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Some experiences regarding Saito FG-57 after using it a while.

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Old 04-13-2013, 10:54 AM
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kwik
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Default Some experiences regarding Saito FG-57 after using it a while.

Hello,

I have been doing lots of adjustments and testing lately on the FG-57 gasoline twin.

I will mention a few things here which might help others in the same situation as me;

A novice to 4 stroke gasoline twins.

My FG-57 is now giving 6500 rpm with a Mejzlik 22x10 , and the 50cc ESM Corsair is very agile in the air.

I am extremely happy with it; A wonderful engine.

Here are my list of tips and trix;

1) The tubes from the common carburator to the gas inlets on the cylinders are of different length.
The right cylinder has a shorter tube than the left. This is because the left cylinder is more forwards than the right cylinder.

Anyway, for some reason it seems the right cylinder always gets a bit more fuel than the left cylinder.

I dont mention this because its a big turnoff to me, its just that it gives some effects that is nice to know about;

If you lean the L needle to much, the left cylinder wont get any fuel, and it will only run on the right cylinder. In this case there is nothing wrong with your ignition; You must adjust the L needle to give a bit more.

If you let the L needle give a but too much fuel, the right cylinder will start couching and spittin and the idle will be erratic. The rpm display will start to flicker because the measurements are erratic. Again; Nothing wrong with the ignition, just lean the L needle a bit.

If you lean the L needle a bit more when running on only one cylinder, it will suddenly refuse to start at all, of course.

If that happens; If you somehow has adjusted the needles so much that you have "lost it"; It refuse to start at all; Look in the manual for the factory setting. Put it back on factory setting, and it will most likely come to life again. And you can start adjusting again. It will be almost impossible to get it starting again by just trying random settings on the L and H needle.

When you are doing all this, have a strong starter at hand....hand-starting it will lead to exhaustion at this stage; That must wait until it is properly adjusted.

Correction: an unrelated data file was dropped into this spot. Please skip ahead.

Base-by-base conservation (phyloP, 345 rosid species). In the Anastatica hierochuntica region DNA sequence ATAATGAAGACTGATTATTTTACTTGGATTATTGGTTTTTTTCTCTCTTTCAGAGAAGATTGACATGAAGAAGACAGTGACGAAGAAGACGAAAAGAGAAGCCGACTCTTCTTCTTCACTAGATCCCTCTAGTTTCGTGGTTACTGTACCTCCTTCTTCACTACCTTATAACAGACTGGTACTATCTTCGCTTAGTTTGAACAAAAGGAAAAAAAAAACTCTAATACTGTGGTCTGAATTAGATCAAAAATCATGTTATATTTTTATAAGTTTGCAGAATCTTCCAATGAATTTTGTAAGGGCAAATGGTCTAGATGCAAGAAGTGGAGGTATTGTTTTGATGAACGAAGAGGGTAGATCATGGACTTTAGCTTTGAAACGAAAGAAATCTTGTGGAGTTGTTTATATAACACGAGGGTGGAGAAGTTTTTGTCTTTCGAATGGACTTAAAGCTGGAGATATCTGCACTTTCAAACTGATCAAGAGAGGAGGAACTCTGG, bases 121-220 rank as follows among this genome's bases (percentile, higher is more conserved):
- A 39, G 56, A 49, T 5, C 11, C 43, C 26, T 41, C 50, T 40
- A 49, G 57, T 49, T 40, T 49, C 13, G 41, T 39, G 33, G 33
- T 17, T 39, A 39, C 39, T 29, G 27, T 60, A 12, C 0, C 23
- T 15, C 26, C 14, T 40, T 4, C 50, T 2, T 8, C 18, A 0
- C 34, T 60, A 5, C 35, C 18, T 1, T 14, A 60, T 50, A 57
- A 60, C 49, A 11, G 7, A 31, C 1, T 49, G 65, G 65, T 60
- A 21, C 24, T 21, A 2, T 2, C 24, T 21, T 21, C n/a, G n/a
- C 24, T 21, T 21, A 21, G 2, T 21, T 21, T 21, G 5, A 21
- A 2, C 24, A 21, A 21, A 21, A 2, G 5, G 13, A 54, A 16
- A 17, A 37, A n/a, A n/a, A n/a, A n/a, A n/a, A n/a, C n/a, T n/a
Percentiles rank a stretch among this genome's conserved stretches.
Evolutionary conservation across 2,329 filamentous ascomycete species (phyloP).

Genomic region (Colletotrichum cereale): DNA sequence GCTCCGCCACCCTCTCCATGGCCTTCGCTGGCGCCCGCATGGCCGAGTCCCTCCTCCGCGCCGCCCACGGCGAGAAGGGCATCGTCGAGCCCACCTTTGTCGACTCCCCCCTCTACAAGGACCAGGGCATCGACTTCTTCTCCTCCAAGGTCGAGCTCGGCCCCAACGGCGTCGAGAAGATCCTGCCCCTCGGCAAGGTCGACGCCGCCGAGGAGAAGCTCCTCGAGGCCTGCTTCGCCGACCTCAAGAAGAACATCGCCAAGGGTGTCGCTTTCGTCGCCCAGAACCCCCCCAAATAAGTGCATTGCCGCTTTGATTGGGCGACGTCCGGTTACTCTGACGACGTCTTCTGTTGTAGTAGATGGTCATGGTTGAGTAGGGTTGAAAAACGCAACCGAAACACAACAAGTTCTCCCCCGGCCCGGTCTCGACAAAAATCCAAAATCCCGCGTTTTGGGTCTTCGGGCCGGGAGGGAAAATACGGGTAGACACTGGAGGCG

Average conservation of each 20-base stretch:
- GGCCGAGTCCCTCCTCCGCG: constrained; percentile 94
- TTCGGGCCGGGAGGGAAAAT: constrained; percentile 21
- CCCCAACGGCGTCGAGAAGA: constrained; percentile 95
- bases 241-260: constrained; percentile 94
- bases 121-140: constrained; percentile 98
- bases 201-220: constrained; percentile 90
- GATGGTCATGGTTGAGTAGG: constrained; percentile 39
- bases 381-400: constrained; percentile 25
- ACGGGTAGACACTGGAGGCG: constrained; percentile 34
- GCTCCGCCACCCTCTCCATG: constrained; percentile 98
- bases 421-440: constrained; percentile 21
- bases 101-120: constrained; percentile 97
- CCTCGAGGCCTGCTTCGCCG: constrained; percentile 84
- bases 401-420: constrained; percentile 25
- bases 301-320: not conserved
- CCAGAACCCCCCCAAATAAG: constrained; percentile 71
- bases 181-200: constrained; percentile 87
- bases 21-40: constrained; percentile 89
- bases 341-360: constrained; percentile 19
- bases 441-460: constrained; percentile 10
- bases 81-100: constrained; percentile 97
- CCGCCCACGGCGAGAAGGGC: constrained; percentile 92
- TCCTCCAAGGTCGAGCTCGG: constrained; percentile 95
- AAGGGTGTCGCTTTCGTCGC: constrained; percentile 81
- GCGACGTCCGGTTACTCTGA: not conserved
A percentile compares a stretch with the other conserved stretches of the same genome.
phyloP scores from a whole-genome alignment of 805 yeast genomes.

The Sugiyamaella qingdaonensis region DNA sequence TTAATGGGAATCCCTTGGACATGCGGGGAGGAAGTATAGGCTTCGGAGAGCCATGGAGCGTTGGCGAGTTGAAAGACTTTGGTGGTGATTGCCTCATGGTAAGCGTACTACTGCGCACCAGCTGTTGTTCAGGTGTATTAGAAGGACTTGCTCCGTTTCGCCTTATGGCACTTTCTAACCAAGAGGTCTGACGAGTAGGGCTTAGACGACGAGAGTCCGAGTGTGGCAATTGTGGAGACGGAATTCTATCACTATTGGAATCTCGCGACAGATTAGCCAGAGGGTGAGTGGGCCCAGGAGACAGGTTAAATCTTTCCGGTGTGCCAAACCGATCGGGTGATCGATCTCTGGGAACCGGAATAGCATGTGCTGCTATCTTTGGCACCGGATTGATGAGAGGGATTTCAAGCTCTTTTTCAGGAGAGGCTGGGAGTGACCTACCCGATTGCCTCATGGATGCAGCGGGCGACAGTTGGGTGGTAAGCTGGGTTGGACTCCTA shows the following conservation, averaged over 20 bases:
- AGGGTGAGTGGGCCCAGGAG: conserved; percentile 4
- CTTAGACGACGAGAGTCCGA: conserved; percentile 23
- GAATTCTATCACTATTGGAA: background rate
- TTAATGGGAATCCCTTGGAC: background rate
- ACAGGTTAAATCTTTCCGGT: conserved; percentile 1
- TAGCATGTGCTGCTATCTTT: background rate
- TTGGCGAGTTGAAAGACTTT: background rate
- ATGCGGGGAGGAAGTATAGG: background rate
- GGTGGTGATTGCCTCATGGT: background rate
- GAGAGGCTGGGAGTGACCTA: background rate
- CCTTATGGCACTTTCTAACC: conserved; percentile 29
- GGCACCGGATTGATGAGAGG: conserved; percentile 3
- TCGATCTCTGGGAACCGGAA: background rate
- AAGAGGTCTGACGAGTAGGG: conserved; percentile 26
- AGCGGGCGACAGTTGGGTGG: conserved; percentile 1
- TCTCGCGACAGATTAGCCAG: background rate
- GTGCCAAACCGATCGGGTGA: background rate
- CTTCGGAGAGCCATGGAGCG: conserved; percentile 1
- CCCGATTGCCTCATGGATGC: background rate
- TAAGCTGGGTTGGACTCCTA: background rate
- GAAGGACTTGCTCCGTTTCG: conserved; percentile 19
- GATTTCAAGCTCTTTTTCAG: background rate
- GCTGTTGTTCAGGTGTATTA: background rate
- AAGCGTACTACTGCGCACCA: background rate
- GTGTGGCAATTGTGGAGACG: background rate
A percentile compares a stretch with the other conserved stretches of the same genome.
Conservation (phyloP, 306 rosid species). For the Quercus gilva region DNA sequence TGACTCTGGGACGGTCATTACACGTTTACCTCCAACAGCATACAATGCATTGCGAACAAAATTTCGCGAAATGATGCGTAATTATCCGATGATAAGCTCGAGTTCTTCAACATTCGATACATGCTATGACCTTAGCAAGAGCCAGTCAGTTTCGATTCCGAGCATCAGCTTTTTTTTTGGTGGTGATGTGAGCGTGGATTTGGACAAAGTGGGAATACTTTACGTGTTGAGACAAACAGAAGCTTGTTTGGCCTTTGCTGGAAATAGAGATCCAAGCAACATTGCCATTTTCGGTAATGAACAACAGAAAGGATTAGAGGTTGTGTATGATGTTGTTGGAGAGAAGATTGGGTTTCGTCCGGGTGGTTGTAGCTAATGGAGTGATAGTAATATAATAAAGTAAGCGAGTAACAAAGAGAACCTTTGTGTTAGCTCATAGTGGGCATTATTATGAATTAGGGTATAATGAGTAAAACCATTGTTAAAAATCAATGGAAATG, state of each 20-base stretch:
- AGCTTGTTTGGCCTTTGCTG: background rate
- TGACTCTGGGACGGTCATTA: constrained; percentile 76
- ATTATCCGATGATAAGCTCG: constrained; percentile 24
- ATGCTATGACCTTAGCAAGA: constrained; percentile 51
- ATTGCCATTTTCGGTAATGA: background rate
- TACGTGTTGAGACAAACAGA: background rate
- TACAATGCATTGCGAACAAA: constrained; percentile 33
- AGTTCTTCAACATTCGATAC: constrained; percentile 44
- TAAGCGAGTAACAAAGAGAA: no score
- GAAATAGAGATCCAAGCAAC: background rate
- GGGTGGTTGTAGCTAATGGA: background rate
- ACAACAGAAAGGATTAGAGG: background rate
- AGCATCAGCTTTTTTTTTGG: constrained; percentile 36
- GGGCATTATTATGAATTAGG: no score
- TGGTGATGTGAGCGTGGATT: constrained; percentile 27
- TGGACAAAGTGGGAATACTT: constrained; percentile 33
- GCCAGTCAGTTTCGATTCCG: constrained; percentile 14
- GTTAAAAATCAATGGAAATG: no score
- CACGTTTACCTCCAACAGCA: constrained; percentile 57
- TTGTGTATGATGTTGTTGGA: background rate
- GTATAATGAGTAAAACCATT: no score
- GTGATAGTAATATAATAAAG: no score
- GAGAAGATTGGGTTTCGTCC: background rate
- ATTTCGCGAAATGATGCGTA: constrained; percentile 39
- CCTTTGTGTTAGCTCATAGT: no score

Here is mine;
http://www.himodel.com/helicopters/1...rive_Cone.html

I made a wooden box at the bottom part of it, containing 2 A123 batteries. It is geared and gives quite a soft starting.

2) If the engine hasnt run for a few days, it can be difficult to start.

This is how all Walbro carburators can behave. BUT;

Choking it using the tool that comes with the engine can fool you; It would be smart to read the manual and carefully follow the procedure there when choking. Otherwise the choking doesnt do what you expect it to do, and it wont get any fuel.

Therefore, what I do is choking it by using my finger on the trumpet opening, and use a starter. It works every time.

If anyone is interested in how the pumping actually happens, I have made a video explaining it;

http://www.youtube.com/watch?v=5GW82csWkNk

Somethimes it actually helps to understand how things work; It is easier to remedy the situation.
When that area is dry, the lips might not be seated properly, hence no vacuum effect in the pump, and the membrane won't be moving.

Again, this is common to all engines having a walbro carburator, not just this one.

3. The carburator is VERY sensitive to what kind of oil / how much oil you have in your gasoline.

For example, if you tell yourself you are now finished breaking it in, and change from 5 % mineral to 3% fully syntetic racing oil, I can guaranty you will get a surprise. ( Personally I will continue using 5% . I think it is important; The conrods have no bearings at the crankshaft end.)

You will most likely be on issue 1) in my list here, and will have to start adjusting the L needle again. It might even refuse to start.

So, if this happens; Set needles back to factory setting, and start adjusting.....

Therefore, when mixing a new batch of gasoline, be careful and measure the same amount of oil each time. And if you switch oiltype, be prepared for adjustments.

4) When the engine is brand new, there might be little or absolutely NO oil in the cams-valves and crank case. This could damage the engine. This is explained in the manual....

I put my engine upside down, with the carb and venting nipple upwards. Easier to choke, and I can fill oil into the venting nipple. I have a tygon tubing on the venting nipple, which I can use for filling oil.